Spring 2016 Issue: Meet Armin Tolentino


With the Spring 2016 Issue fast approaching its release date of May 1st, the editors at BACKWORDS Press sat down with each of our three new writers to talk about the upcoming issue, their work, and to let them reveal a little bit of their unique voices. Over the next three weeks. Interview-style.

Today, BACKWORDS Press would like to introduce you to Armin Tolentino, the first of our new featured writers, and author of the poem, “Pilot to the Photo on the Dashboard Before Crashing.”

First, a little bit of background. Armin received his MFA at Rutgers University in Newark, NJ. His poetry has appeared, or is forthcoming, in Literary Laundry, Blue Earth Review, and New Millennium Writings. He was also a 2014 Oregon Literary Arts Fellowship recipient. According to his bio, Armin “lets the New York Knickerbockers break his heart every year between October and March.” He lives in Portland.

The interview follows below…

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BACKWORDS PRESS: How do you begin a poem?

AT: Any number of things could seed a poem for me, but generally it starts with an image (often something fantastical or strange that warrants exploration) or a phrase that just sounds cool (for example, the term "ghost fishing" has been on my mind a lot).

If I'm in a boring meeting (it happens), I'll write lists of noun/verb or adjective/noun combinations, which can lead to these images or phrases that are stem cells for poems.

Definitely the more I'm writing--the more I'm in rhythm--the more likely I'll notice words, images, emblems, or connections that could trigger possible poems.

BACKWORDS PRESS: How long have you been writing?

AT: Easily since middle school, but likely earlier than that. Didn't really commit myself to it until I attended an MFA in my late 20s. Writing degrees are not necessary--or even helpful--for every writer, but I wasn't going to learn enough about writing on my own. I thought I knew how to write because I was literate. I had no understanding of structure in poetry, that a great poem is built with intention and purpose. I thought writing was a seance, that I could divine a poem from the ether. The MFA didn't give me a skeleton key for writing poems, but it gave me confidence I had the tools and know-how to keep building and fixing.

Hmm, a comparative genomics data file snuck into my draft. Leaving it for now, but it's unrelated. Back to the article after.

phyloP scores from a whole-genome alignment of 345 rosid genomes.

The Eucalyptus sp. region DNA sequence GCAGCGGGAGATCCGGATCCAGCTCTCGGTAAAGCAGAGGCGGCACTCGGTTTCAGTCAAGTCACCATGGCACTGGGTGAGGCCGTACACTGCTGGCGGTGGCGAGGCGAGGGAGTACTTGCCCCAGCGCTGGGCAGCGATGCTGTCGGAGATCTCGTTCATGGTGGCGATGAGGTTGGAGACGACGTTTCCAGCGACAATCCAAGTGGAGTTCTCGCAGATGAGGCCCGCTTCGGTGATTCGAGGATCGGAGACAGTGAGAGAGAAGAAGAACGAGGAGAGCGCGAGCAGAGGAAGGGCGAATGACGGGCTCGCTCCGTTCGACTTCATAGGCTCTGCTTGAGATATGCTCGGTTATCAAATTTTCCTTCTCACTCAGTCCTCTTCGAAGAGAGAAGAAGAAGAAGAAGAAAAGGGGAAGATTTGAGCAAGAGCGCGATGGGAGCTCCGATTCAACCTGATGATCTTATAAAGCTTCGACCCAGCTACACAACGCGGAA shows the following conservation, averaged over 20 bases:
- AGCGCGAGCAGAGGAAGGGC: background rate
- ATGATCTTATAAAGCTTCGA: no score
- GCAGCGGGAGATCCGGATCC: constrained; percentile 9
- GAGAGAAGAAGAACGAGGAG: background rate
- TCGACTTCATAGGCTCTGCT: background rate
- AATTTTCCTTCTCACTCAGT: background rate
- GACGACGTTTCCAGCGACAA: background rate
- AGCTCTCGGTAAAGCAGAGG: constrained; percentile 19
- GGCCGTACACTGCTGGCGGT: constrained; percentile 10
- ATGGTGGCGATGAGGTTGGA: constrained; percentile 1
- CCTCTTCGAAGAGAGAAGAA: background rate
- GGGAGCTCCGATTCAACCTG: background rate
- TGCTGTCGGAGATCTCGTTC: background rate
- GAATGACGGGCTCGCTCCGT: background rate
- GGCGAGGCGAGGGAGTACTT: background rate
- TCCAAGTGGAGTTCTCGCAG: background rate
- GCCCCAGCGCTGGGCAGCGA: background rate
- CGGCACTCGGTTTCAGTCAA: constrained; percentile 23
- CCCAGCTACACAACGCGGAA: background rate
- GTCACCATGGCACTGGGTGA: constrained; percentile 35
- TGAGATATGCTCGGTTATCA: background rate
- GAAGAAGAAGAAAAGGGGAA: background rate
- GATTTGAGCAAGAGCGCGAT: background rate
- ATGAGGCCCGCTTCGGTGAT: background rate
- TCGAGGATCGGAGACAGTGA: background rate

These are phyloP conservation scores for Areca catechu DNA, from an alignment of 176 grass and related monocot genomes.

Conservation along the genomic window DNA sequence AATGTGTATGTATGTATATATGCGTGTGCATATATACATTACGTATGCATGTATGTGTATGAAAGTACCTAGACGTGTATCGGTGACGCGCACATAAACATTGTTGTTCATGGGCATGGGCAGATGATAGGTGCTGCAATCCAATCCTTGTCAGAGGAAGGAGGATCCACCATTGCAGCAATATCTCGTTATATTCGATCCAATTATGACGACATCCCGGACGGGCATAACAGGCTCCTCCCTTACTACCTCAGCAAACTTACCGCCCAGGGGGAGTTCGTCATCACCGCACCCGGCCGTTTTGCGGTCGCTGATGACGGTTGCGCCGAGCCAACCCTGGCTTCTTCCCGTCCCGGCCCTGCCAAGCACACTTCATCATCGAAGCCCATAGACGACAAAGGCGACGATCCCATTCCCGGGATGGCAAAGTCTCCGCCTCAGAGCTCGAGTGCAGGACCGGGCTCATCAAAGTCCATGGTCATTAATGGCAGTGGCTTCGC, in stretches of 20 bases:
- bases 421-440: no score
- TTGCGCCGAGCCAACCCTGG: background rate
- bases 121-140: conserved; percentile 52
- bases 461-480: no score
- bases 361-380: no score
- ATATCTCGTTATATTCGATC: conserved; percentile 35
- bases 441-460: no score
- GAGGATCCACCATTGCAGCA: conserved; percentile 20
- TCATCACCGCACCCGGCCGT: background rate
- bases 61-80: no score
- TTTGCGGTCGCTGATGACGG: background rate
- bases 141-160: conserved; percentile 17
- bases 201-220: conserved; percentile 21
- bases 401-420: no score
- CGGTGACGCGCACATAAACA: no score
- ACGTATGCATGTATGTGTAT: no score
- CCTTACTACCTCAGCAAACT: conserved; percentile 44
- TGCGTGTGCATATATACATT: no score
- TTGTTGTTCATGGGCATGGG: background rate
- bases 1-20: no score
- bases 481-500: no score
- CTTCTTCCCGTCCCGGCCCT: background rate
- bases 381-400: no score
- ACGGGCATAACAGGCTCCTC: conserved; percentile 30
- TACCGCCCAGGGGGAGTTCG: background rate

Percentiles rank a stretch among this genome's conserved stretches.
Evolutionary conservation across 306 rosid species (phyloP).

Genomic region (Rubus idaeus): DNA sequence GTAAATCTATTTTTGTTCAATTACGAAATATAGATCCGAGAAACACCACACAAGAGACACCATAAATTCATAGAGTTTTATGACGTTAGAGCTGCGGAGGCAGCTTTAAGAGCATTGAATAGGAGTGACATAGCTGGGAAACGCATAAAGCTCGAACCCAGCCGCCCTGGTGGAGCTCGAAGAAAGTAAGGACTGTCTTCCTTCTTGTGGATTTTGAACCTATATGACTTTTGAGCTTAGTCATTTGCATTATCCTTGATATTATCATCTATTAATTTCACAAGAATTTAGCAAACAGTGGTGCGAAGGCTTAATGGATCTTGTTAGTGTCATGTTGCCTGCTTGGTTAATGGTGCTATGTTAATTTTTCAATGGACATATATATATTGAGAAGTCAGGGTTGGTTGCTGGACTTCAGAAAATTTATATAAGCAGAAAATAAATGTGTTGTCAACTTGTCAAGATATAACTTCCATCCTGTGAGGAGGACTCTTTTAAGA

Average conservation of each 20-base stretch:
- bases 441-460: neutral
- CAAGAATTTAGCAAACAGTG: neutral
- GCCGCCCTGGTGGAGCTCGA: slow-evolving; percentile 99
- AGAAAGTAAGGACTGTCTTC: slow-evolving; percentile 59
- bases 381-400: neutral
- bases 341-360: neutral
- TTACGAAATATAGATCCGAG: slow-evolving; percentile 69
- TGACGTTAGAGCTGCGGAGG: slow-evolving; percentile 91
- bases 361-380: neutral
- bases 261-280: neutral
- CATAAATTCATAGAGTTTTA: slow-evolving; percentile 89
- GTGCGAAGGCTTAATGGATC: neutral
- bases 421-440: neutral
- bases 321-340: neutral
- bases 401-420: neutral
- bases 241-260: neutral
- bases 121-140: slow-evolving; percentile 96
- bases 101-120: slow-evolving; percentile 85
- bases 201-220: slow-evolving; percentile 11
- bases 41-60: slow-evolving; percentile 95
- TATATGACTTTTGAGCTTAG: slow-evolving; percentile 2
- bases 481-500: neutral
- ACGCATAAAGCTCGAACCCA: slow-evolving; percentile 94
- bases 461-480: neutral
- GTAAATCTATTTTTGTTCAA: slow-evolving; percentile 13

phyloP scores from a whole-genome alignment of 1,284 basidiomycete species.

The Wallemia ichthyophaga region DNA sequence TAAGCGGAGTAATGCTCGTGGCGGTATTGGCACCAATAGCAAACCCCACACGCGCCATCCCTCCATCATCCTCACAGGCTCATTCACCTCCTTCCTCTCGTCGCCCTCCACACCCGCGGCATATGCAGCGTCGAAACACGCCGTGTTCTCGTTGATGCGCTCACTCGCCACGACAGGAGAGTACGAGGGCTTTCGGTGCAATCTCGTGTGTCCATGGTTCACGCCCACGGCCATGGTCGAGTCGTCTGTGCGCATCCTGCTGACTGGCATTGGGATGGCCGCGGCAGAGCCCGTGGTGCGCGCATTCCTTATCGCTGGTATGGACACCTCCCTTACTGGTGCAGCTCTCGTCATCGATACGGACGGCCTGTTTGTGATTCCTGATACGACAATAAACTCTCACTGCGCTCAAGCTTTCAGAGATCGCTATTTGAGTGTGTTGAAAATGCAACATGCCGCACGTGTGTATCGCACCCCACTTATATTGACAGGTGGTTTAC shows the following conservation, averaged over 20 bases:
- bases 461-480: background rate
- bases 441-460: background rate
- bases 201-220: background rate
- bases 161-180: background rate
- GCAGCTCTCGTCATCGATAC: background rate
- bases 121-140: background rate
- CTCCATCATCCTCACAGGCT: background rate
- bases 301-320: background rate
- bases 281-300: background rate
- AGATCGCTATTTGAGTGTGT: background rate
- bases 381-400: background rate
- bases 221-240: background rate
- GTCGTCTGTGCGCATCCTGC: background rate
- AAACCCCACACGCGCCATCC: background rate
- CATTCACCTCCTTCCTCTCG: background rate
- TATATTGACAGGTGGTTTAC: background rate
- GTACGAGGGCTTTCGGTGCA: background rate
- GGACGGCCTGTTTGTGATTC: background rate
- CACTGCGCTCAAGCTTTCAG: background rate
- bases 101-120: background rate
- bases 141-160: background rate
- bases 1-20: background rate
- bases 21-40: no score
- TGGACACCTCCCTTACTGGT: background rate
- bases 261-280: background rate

BACKWORDS PRESS: Which poets do you continually go back to?

AT: This is like the restaurant conundrum: do you go to the same restaurant every time because you know it's great or do you try someplace new? I'm a terribly slow reader and have to accept I'll never get to every book on my queue before my time is through. So I try not to re-read too much for fear I'm missing out on something else I should try, but some poets I return to, especially when I'm stuck in my own writing:

Thomas Lux for imagery, humor, and the ability to shift from the absurd to the universally human

Lucie Brock Broido for line breaks and language with the richest mouth-feel.